Wednesday, August 21, 2013

Kenya: Re-learning, re-living, re-loving.

Three years ago I arrived in Kenya, fresh-faced, overly talkative and unsure of myself or of the complications of voluntourism as a whole. I arrived in the small town of Kitengela, Kenya, having traveled several times already to Ghana - but this time instead of teaching I was placed in a clinic where I worked as medical assistant...Now, in so many ways this goes against everything I believe in. Being a fake nurse with no credentials - yet I was trained to give injections, take blood pressure, do HIV testing and counseling and so much more. Now, I have arrived back to visit for 12 days. It has been truly incredible. (Though, I forgot how cold August was. Especially in comparison to Ghana. I have a thin sweater and some leggings...but I could easily wear a fleece and jeans and boots.) We shall see how I manage...enjoy reading! :)

Small Veggie Market near work

Fire in the Airport
Due to the fire in the Nairobi International airport, when we arrived we walked through tents to customs and for visas. Our baggage was outside in a line and we had to walk around to find it. Then we walked to find the people waiting for us. Mama Lucy, who is 23 years old, my host mother and dear friend, was there waiting for me at the airport. It's been 3 years but she is still the same sweet, goofy woman. I spent that first day re-adjusting and doing errands.

Ghana v. Kenya
On the ride home to Kitengela (also referred to as Kitengesh) I was reminded of the familiarity yet differences between Ghana and Kenya. Kenyans drive on the opposite side of the road as US and Ghana, which surprises me every time. ( I often think a car is driving with no driver and then I realize I'm looking at the wrong side). I watched the sprawling market places whiz by as there was a grey-ness to the morning from smog and dust. Colorful, yet falling apart in places, the motor bikes zooming in and out of traffic - it is quite an experience to visit Kenya - or Ghana.

Though in many ways the two sub-Saharan countries are similar there are distinctive differences between the two countries (at least in what I have observed and in places I have been). Where Ghana has a handle on 'pure' water sachets (clean drinking water), they have mostly open gutters, public toilets and going to the toilet in public is acceptable (not to say this is wrong, just different) - Kenyan's mostly drink tap water, though there is bottled water for mzungus  (whites/foreigners) and others who choose to drink it, but essentially have a good sewer system and I have yet to see an open gutter anywhere in Kenya. (Though I've heard that in the Kibera slums it is present in some forms/ mounds of feces everywhere). Additionally, going to the bathroom in public is not done that I have seen here.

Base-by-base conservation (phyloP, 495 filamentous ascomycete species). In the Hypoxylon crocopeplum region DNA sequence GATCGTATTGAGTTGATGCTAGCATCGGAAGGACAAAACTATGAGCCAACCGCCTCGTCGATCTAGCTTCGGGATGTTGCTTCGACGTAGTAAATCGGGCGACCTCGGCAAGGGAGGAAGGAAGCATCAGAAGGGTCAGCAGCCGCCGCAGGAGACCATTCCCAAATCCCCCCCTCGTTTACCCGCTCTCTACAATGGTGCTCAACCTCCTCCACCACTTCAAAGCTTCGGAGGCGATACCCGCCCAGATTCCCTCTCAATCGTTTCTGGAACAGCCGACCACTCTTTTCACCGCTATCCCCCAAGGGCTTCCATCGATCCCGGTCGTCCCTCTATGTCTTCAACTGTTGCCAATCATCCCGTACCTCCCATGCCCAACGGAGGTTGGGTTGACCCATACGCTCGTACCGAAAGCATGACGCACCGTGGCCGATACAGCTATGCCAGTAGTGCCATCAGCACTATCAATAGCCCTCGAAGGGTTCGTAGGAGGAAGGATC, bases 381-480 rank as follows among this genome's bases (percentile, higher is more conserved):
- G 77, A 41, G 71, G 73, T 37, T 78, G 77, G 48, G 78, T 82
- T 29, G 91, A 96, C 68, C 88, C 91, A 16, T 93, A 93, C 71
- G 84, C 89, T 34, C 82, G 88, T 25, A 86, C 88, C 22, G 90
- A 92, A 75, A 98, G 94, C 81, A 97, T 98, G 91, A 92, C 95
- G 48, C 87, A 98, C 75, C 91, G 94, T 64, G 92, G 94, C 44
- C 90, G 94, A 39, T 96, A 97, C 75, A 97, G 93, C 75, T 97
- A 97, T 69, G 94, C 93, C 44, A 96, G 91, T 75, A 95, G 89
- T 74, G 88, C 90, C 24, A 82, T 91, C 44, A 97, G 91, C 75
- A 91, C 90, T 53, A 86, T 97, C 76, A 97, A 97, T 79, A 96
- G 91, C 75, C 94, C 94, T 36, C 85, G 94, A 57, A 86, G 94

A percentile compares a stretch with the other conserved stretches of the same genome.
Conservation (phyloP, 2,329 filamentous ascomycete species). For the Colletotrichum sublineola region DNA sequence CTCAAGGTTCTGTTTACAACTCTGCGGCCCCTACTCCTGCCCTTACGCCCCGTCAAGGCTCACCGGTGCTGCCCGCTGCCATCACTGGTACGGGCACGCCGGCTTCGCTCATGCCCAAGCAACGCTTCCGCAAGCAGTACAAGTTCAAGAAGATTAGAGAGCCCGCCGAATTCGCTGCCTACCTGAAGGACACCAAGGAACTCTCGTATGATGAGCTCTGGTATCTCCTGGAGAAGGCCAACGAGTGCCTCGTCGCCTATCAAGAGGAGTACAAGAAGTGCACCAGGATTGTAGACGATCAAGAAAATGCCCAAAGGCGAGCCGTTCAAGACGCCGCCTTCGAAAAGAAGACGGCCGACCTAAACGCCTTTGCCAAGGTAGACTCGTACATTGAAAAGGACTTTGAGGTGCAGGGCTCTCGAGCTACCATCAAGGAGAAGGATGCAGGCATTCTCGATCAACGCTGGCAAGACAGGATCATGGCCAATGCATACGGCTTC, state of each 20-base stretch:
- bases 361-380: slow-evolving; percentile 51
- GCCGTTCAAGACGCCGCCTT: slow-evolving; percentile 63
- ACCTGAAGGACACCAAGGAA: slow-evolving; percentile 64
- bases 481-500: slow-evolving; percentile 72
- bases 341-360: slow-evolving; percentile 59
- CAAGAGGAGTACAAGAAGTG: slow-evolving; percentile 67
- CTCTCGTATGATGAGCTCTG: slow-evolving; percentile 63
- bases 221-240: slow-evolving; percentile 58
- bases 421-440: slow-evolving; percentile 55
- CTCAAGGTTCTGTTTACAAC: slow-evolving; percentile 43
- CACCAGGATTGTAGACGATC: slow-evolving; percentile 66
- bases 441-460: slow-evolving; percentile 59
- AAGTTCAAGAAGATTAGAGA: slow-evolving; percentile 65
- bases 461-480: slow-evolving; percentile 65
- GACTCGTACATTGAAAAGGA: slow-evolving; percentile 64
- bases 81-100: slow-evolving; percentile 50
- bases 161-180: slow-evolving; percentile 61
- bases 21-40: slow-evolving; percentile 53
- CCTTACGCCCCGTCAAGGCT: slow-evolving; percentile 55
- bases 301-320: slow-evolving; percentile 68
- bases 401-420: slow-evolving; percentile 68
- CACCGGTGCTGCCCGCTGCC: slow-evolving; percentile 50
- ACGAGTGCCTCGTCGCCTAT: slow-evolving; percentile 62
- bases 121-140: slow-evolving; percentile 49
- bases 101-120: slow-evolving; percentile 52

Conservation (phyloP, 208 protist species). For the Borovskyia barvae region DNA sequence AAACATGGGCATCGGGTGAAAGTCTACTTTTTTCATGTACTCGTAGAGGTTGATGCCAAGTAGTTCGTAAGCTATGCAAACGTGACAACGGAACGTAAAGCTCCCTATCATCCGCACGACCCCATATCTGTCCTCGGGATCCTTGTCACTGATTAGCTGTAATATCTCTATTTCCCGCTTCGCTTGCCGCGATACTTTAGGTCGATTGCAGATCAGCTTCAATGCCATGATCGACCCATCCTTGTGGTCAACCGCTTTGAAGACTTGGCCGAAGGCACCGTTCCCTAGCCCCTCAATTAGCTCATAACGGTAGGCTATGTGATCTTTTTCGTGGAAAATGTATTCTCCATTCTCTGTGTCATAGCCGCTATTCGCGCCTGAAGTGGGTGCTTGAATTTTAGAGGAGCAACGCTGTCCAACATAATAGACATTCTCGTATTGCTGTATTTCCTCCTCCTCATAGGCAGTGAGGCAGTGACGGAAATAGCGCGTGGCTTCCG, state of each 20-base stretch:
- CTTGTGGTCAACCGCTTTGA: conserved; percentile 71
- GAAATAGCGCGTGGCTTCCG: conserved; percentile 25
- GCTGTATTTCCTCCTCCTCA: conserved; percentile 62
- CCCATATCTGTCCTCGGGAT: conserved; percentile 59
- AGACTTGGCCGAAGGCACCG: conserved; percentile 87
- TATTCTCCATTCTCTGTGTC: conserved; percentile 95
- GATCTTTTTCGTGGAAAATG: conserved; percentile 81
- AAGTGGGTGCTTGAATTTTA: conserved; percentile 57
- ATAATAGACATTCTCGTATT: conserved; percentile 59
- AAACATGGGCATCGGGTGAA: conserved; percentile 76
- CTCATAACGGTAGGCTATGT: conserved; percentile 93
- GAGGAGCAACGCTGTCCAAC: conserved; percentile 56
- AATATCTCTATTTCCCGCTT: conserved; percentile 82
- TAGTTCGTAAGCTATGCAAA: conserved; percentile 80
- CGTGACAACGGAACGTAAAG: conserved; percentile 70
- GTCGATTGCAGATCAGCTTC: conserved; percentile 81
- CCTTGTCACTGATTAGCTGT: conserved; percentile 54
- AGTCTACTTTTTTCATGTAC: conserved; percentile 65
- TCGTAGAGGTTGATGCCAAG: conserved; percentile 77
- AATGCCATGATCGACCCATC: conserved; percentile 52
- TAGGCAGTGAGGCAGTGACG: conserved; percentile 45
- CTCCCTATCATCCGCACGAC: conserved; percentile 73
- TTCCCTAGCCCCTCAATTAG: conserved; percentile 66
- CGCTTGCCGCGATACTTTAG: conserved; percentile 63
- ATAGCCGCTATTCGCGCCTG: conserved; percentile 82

Both countries have many areas with colored shops that stick out against the grey or red-copper dirt roads. The little shops selling various items look very similar and the areas are similarly crowded in the market places. Open produce markets, like a Farmers Market, dominate both Ghana and Kenya in where people buy all of their food.

In Kenya there are dozens of butcheries around with skinned cows (full sized, but missing the head) hanging in the glass windows. It is quite a jarring site at first.  
The cow corpse hanging in the window

Faux Nurse Jessye at St. Therese Dispensary
After a wonderfully warm welcome by the staff at St. Therese Dispensary, especially those who knew me 3 years ago, I was immediately back in the baby clinic (which has now been separated from the maternal clinic because of high demand) and I was working alongside Faith, my previous supervisor once again.

In breaks, we would chat about our lives, me about my love life, school and Thailand, her about her husband, her new son and her daughter. I showed her pictures from Ghana and Brandeis, and she showed me pictures of her kids.